6 reasons why RERA is of little use today
Many supporting laws and institutions real estate Act are missing—in effect rendering it useless to the homebuyers
Lakhs of prospective homebuyers, and those who are stuck in under-construction projects, were eagerly waiting for the real estate regulator to come into force. However, it seems that it will take more time for homebuyers to get relief under the Real Estate (regulation and development) Act, 2016 (RERA). The Act was implemented last year on 1 May. It stipulated different deadlines to be met by governments of state and union territories (UTs). However, many states are behind schedule on various fronts. Let’s read more about the deadlines that have already lapsed or need to be met.
Notifying the rules
From the date of its implementation (1 May 2016), the Act required all state governments to notify their rules within 6 months, i.e., 31 October 2016. However, till 30 April 2017, only a few states had notified the rules. Central government was required to notify rules for the UTs. While 59 sections under the Act were notified on 26 April last year, the remaining 32 clauses were notified by the central government as late as on 19 April this year. “A slow-moving bureaucracy in the states may be one of the possible reasons behind the delay in notifying the Act by the states,” said Ramesh Nair, chief executive officer and country head, JLL India.
Establishing the authority
The Act stipulated that regulatory authorities had to be set up by 30 April 2017. However, till now, none of the state governments or UTs have established a permanent regulatory authority. The Act empowers the appropriate government to designate any officer as an interim regulatory authority till a full-fledged regulatory authority is established. According to the Ministry of Housing and Urban Poverty Alleviation, as on 1 May 2017, 13 states and union territories have created interim regulatory authorities. These include: Kerala, Maharashtra, Punjab, Rajasthan, Mizoram, Haryana, Delhi, Andaman and Nicobar Islands, and Chandigarh.
Many others are in advanced stages of finalizing it. These include: Odisha, Bihar, Jharkhand, Assam, Tamil Nadu, Andhra Pradesh, Telangana, Tripura, Dadra and Nagar Haveli and Daman and Diu. Once completed, the final authority of Andaman and Nicobar Islands will align with that of Tamil Nadu.
However, some experts say that rules are being flouted in setting up interim regulatory authorities. Sachin Sandhir, global managing director, emerging business, RICS said, “Within the National Capital Territory of Delhi, the vice-chairman, Delhi Development Authority (DDA) is understood as being appointed as the interim regulator.” However, by definition, DDA is a developer or a promoter at best, and cannot be a regulatory authority under the Act, he added.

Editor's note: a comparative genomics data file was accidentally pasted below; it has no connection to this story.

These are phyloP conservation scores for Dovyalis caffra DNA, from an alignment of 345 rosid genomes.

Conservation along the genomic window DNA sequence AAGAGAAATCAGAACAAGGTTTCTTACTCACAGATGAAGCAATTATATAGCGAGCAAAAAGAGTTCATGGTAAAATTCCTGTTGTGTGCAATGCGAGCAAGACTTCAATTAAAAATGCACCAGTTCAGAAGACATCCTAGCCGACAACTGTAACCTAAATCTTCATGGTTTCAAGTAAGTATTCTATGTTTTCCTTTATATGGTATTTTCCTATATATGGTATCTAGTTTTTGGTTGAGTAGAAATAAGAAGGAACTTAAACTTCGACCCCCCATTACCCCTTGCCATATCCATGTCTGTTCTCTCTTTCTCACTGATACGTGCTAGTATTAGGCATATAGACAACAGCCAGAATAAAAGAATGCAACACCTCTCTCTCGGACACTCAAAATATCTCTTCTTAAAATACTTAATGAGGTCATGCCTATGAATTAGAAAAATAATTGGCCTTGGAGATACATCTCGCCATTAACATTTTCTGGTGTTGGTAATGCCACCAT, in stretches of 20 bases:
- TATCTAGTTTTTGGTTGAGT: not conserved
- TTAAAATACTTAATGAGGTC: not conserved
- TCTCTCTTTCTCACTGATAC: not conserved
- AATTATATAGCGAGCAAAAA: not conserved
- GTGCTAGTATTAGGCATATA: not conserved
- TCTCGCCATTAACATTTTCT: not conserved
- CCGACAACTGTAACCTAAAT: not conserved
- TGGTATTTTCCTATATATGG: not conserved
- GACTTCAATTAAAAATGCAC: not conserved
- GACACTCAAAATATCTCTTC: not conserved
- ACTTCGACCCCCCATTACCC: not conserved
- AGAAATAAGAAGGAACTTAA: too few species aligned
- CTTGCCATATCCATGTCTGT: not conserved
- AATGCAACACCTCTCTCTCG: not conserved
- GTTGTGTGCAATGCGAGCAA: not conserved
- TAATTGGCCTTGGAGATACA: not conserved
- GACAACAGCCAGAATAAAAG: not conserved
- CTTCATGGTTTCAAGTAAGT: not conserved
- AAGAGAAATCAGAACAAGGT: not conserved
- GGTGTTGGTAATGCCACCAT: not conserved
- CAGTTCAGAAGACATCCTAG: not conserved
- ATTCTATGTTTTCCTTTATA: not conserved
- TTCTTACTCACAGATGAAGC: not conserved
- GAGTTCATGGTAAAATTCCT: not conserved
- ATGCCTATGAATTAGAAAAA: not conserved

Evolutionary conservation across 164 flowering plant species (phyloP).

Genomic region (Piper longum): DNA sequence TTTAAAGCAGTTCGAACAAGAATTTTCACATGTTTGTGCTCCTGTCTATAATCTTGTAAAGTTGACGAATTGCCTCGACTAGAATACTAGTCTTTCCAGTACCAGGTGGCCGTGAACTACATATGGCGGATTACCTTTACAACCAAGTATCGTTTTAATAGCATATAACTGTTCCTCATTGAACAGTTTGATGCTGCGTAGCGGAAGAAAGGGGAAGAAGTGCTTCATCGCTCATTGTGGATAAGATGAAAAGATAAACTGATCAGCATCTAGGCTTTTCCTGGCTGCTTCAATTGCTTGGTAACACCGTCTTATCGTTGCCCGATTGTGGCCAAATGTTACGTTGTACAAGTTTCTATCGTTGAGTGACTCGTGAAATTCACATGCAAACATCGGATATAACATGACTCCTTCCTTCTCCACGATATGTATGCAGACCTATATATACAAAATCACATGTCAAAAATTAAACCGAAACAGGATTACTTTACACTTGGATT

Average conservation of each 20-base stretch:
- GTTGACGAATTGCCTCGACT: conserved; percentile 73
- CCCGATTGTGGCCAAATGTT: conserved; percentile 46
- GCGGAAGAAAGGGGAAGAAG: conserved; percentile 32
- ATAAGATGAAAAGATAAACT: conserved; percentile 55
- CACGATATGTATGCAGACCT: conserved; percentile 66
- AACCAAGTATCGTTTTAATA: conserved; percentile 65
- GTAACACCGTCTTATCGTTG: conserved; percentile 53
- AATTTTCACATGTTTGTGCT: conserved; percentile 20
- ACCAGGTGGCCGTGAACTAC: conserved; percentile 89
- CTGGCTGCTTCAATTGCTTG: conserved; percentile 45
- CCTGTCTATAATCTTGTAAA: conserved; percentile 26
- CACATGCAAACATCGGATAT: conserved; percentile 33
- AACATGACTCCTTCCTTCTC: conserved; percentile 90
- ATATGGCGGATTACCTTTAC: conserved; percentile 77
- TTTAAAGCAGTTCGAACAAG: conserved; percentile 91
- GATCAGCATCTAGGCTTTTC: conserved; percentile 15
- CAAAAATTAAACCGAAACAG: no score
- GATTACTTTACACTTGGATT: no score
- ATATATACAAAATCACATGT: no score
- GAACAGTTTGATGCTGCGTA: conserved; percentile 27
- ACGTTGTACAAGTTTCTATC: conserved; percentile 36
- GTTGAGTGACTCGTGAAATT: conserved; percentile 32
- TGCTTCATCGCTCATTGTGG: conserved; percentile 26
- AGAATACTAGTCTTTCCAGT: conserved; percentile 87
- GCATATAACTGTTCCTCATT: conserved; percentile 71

The appellate tribunal
The Act also mandates the states to establish a real estate appellate tribunal. The deadline for this was 30 April 2017. However, till now, it is not in place. The tribunal is important so that, in case homebuyers are not satisfied by the decision of an authority, they can approach the appellate tribunal and put in an appeal for a relief.
Registration of projects
The central Act requires developers to get all the ongoing projects, which have not received completion certificate (CC), registered with the regulatory authorities before 31 July. However, many states have diluted this section. For instance, state government of Uttar Pradesh and Rajasthan have excluded registration of ongoing projects where services have been handed over to the local authorities or to the residents’ welfare associations for maintenance. Or where sale or lease deeds of 60% of the apartments/plots have been executed. Or where application for completion certificate have been submitted. Similarly, Maharashtra requires a developer to register only the “phase of the project” for which occupancy or CC has not been received.
Registration of estate agents
Real estate agents are also required to get registered with the authority before 31 July. According to the Act, a ‘real estate agent’ is anyone who acts on behalf of one person in a transaction of plot, apartment or building and receives a remuneration as commission or otherwise, and includes property dealers, brokers, middlemen.
According to Act, within 1 year from the establishment of a regulatory authority, there needs to be a web-based online system for various purposes. It is one of the most prominent clauses of the Act. Once the regulator website starts functioning, homebuyers would be able to take informed decision before buying a property. They will be able to get authentic information on a range of issues related to: the project, its approvals, the developer, and the real estate agents. A few state like Maharashtra and Madhya Pradesh have setup these websites, but even here, all the required information is not available.
Consequences for the delay
While the governments are taking time to complete all the work that is required to comply with RERA, homebuyers are struggling due to delays in under-construction projects. Given the progress of regulatory authorities in various states, it seems that it could take at least 6 months to a year to get any concrete help or relief to a homebuyer from this Act.